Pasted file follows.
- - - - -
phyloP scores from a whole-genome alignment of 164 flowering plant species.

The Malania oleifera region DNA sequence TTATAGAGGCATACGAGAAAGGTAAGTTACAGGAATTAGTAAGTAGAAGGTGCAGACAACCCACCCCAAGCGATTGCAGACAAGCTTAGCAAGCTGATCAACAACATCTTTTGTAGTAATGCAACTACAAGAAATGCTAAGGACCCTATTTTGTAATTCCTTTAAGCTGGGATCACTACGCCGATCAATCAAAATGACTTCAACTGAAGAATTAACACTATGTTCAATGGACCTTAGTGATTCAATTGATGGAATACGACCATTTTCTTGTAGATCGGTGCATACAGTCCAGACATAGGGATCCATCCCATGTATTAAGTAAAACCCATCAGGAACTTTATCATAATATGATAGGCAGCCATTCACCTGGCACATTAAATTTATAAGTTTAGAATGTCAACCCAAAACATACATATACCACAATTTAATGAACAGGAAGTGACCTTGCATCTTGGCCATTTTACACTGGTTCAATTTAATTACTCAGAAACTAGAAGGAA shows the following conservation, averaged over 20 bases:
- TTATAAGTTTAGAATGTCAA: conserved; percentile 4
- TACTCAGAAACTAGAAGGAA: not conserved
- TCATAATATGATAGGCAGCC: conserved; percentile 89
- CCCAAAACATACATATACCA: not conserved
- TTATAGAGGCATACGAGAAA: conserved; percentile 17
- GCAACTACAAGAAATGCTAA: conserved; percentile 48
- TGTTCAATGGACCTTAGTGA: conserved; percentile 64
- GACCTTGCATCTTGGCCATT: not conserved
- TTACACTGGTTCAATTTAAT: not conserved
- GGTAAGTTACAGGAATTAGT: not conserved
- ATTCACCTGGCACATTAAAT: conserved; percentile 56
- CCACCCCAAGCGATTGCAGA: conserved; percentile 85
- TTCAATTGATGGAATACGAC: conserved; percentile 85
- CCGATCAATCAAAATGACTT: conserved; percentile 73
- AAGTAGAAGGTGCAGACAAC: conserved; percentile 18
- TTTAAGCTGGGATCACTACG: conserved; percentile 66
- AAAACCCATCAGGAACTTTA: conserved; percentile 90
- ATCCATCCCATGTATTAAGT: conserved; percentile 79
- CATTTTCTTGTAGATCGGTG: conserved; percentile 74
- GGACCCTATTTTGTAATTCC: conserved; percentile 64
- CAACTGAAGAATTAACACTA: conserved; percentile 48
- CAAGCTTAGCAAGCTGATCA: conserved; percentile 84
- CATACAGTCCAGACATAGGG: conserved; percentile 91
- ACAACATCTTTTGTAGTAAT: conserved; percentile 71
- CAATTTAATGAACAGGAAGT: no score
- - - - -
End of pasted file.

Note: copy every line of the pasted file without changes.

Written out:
phyloP scores from a whole-genome alignment of 164 flowering plant species.

The Malania oleifera region DNA sequence TTATAGAGGCATACGAGAAAGGTAAGTTACAGGAATTAGTAAGTAGAAGGTGCAGACAACCCACCCCAAGCGATTGCAGACAAGCTTAGCAAGCTGATCAACAACATCTTTTGTAGTAATGCAACTACAAGAAATGCTAAGGACCCTATTTTGTAATTCCTTTAAGCTGGGATCACTACGCCGATCAATCAAAATGACTTCAACTGAAGAATTAACACTATGTTCAATGGACCTTAGTGATTCAATTGATGGAATACGACCATTTTCTTGTAGATCGGTGCATACAGTCCAGACATAGGGATCCATCCCATGTATTAAGTAAAACCCATCAGGAACTTTATCATAATATGATAGGCAGCCATTCACCTGGCACATTAAATTTATAAGTTTAGAATGTCAACCCAAAACATACATATACCACAATTTAATGAACAGGAAGTGACCTTGCATCTTGGCCATTTTACACTGGTTCAATTTAATTACTCAGAAACTAGAAGGAA shows the following conservation, averaged over 20 bases:
- TTATAAGTTTAGAATGTCAA: conserved; percentile 4
- TACTCAGAAACTAGAAGGAA: not conserved
- TCATAATATGATAGGCAGCC: conserved; percentile 89
- CCCAAAACATACATATACCA: not conserved
- TTATAGAGGCATACGAGAAA: conserved; percentile 17
- GCAACTACAAGAAATGCTAA: conserved; percentile 48
- TGTTCAATGGACCTTAGTGA: conserved; percentile 64
- GACCTTGCATCTTGGCCATT: not conserved
- TTACACTGGTTCAATTTAAT: not conserved
- GGTAAGTTACAGGAATTAGT: not conserved
- ATTCACCTGGCACATTAAAT: conserved; percentile 56
- CCACCCCAAGCGATTGCAGA: conserved; percentile 85
- TTCAATTGATGGAATACGAC: conserved; percentile 85
- CCGATCAATCAAAATGACTT: conserved; percentile 73
- AAGTAGAAGGTGCAGACAAC: conserved; percentile 18
- TTTAAGCTGGGATCACTACG: conserved; percentile 66
- AAAACCCATCAGGAACTTTA: conserved; percentile 90
- ATCCATCCCATGTATTAAGT: conserved; percentile 79
- CATTTTCTTGTAGATCGGTG: conserved; percentile 74
- GGACCCTATTTTGTAATTCC: conserved; percentile 64
- CAACTGAAGAATTAACACTA: conserved; percentile 48
- CAAGCTTAGCAAGCTGATCA: conserved; percentile 84
- CATACAGTCCAGACATAGGG: conserved; percentile 91
- ACAACATCTTTTGTAGTAAT: conserved; percentile 71
- CAATTTAATGAACAGGAAGT: no score